To view the table associated with this story click here (191KB PDF)
Canadian municipalities can take advantage of advancements in automated optical sorting technology to help lower the collection and processing costs of their municipal curbside programs. The types of automated optical sorting systems used today by leading-edge municipal recovery facilities (MRFs) deliver high throughputs and accuracy rates.
Automated sorting technology is already widely used for fibres, but with the advent of optical sorting sensors, advanced automation is now cost-effective for containers as well. The equipment uses optical sensors to sort a stream typically composed of commingled plastics and paperboard (aseptic, polycoat). Other containers, like metal cans and glass, have usually been removed through mechanical or other means. Purity levels of 90 to 99 per cent can be attained with such systems, depending on the technology.
To help municipalities and waste management companies gain a better understanding of optical sorting technology and of the different types of equipment available, the Environment and Plastics Industry Council (EPIC) has released an updated version of its Review of Automated Sorting Technology to Sort Plastics & Other Containers and has made it available free of charge on its websitewww.plastics.ca/epic.These technologies generally involve the use of one or more sensors placed over conveyor belts of mixed containers.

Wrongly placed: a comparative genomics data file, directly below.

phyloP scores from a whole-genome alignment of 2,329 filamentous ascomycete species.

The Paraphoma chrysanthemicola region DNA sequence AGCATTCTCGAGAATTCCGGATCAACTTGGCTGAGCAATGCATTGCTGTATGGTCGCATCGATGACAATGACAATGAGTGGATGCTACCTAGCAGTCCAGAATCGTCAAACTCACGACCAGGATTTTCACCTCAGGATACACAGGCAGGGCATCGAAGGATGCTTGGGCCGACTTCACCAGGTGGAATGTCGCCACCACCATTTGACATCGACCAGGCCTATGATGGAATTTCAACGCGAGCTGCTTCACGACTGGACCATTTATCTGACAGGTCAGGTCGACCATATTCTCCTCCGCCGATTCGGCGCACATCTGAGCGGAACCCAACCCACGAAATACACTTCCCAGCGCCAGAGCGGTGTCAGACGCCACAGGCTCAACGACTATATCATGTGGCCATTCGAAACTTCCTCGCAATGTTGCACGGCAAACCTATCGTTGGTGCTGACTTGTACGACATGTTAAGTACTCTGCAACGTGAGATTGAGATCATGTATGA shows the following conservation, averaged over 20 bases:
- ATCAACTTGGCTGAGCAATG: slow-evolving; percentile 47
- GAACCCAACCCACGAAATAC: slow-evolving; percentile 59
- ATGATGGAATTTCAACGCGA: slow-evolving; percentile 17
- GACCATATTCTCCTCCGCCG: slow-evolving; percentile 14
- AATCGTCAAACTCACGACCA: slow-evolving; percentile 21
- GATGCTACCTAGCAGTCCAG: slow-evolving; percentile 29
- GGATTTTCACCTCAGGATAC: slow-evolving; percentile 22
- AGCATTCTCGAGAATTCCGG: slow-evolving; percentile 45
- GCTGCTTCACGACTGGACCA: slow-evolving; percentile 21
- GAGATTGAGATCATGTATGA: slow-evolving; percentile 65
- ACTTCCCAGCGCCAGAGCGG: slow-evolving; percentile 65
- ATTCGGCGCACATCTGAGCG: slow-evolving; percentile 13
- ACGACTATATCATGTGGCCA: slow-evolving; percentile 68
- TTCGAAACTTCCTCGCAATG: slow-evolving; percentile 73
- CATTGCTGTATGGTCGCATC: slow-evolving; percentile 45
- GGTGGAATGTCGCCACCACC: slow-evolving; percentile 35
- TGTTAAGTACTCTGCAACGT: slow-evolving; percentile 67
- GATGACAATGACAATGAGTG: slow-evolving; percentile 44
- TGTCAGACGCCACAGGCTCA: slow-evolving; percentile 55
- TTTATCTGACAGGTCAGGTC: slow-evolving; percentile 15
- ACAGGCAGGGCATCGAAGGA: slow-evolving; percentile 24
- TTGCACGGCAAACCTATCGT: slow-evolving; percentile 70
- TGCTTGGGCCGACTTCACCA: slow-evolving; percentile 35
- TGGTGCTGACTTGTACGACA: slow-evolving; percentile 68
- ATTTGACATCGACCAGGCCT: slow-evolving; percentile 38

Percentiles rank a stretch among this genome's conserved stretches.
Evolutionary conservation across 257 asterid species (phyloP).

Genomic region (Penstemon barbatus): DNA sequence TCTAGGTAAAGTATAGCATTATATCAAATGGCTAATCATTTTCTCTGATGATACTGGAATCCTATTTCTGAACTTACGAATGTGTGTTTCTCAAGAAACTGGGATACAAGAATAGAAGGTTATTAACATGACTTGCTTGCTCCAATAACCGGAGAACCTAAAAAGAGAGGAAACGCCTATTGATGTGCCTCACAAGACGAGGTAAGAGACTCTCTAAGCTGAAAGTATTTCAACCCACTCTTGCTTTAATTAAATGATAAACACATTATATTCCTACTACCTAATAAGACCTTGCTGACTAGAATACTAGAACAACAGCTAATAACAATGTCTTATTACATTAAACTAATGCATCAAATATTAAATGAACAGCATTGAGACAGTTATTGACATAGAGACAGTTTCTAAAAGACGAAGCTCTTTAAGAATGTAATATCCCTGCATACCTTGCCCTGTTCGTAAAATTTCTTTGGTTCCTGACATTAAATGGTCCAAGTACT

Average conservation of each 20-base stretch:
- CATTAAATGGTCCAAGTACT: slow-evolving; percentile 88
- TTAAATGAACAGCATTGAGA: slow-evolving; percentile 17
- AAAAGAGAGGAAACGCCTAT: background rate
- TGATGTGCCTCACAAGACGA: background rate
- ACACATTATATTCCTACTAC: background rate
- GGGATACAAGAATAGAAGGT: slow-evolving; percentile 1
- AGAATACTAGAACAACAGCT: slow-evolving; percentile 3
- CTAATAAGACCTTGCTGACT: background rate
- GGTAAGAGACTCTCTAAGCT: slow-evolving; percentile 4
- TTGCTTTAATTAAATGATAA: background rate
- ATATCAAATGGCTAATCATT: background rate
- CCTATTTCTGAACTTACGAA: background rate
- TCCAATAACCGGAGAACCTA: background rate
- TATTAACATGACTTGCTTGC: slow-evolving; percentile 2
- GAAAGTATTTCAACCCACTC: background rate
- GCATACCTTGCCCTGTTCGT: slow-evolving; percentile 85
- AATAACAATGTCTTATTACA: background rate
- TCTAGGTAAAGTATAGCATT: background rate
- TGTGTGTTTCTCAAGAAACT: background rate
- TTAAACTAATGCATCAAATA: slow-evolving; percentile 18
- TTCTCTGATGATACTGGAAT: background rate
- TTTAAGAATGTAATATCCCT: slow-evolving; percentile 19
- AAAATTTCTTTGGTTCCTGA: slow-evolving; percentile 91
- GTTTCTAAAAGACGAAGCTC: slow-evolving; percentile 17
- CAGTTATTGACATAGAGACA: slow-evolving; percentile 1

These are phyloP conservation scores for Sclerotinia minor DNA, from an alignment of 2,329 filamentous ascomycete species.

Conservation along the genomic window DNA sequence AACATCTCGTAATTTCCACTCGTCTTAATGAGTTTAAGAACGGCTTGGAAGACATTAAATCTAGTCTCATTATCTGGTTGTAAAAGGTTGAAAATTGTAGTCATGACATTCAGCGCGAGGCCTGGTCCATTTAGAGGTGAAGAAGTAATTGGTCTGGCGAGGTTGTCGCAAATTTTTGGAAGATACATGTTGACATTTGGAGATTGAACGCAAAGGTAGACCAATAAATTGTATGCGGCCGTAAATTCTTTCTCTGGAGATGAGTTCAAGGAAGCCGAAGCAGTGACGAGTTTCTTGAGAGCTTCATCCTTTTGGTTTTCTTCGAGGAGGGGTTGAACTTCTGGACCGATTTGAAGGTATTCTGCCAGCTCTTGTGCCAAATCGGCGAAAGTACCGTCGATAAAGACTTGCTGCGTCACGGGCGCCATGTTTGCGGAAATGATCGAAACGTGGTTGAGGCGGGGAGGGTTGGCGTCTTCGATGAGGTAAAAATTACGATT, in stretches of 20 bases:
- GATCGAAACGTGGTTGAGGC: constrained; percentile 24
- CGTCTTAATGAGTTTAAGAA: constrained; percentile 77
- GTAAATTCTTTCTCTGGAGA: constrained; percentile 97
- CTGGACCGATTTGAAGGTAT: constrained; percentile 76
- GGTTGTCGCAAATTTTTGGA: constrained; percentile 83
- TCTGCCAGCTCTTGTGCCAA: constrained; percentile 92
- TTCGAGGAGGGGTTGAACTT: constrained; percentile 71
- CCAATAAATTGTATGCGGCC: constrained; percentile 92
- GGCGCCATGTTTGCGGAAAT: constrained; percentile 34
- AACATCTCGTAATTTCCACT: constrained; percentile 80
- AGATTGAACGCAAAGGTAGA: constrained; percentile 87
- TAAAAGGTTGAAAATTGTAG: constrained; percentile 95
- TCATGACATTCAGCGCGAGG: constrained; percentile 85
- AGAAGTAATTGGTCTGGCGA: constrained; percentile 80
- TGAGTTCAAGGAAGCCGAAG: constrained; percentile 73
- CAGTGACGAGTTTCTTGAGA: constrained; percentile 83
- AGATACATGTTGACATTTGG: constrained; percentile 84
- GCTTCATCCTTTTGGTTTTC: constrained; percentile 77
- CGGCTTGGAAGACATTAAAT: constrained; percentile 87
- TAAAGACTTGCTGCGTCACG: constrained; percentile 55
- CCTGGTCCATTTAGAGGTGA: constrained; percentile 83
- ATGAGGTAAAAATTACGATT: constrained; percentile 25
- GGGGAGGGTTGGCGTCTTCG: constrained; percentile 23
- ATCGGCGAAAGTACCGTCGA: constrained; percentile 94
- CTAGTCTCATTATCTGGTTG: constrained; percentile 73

There are several main players involved in automated sorting technology for plastic bottles. The list is as follows:
* MSS Inc., based in Nashville, Tennessee, produces the Aladdin and Sapphire models. Website: www.magsep.com
* National Recovery Technologies (NRT), based in Nashville, Tennessee, offers the MultiSort IR and MultiSort ES Systems. Website: www.nrt-inc.com
* TiTech is based in Norway but has ties to LUBO USA in Stamford, Connecticut. The company produces the AutoSort system. Website: www.titech.com or www.lubousa.com
* Rofin Australia Pty. Ltd., based in Australia, offers the Rapidsort systems. Website: www.rofin.com.au
* Pellenc Selective Technologies (PST) is based in France but has a local partner in Montreal called Machinex. PST produces the Mistral and Sirocco systems. Website: www.pellencst.com or www.machinex.ca
* S&S Separation and Sorting Technology is based in Germany but has formed a joint venture with Tectron Engineering of Laguna Hills, California. S&S produces the Varisort series of machines. Website: www.ss-metal-detection.com
A brief synopsis of their equipment, including throughput capacity and estimated cost, can be seen in the chart.
A case of action
Metro Waste Paper Recovery Inc. owns a MRF in Ottawa, Ontario. When the MRF was awarded the contract to handle the City of Ottawa’s container stream (about 18,000 to 20,000 tonnes per year), it decided to use automated optical plastic sorting technology.
“We were awarded the contract to process the Ottawa’s fibre stream back in 1999,” says Peter McMahon, senior vice president of the company. “We built a state-of-the-art facility to do that. In 2004, we were awarded the contract to process their container stream and we decided that we wanted to come up with the best technology available to process it.”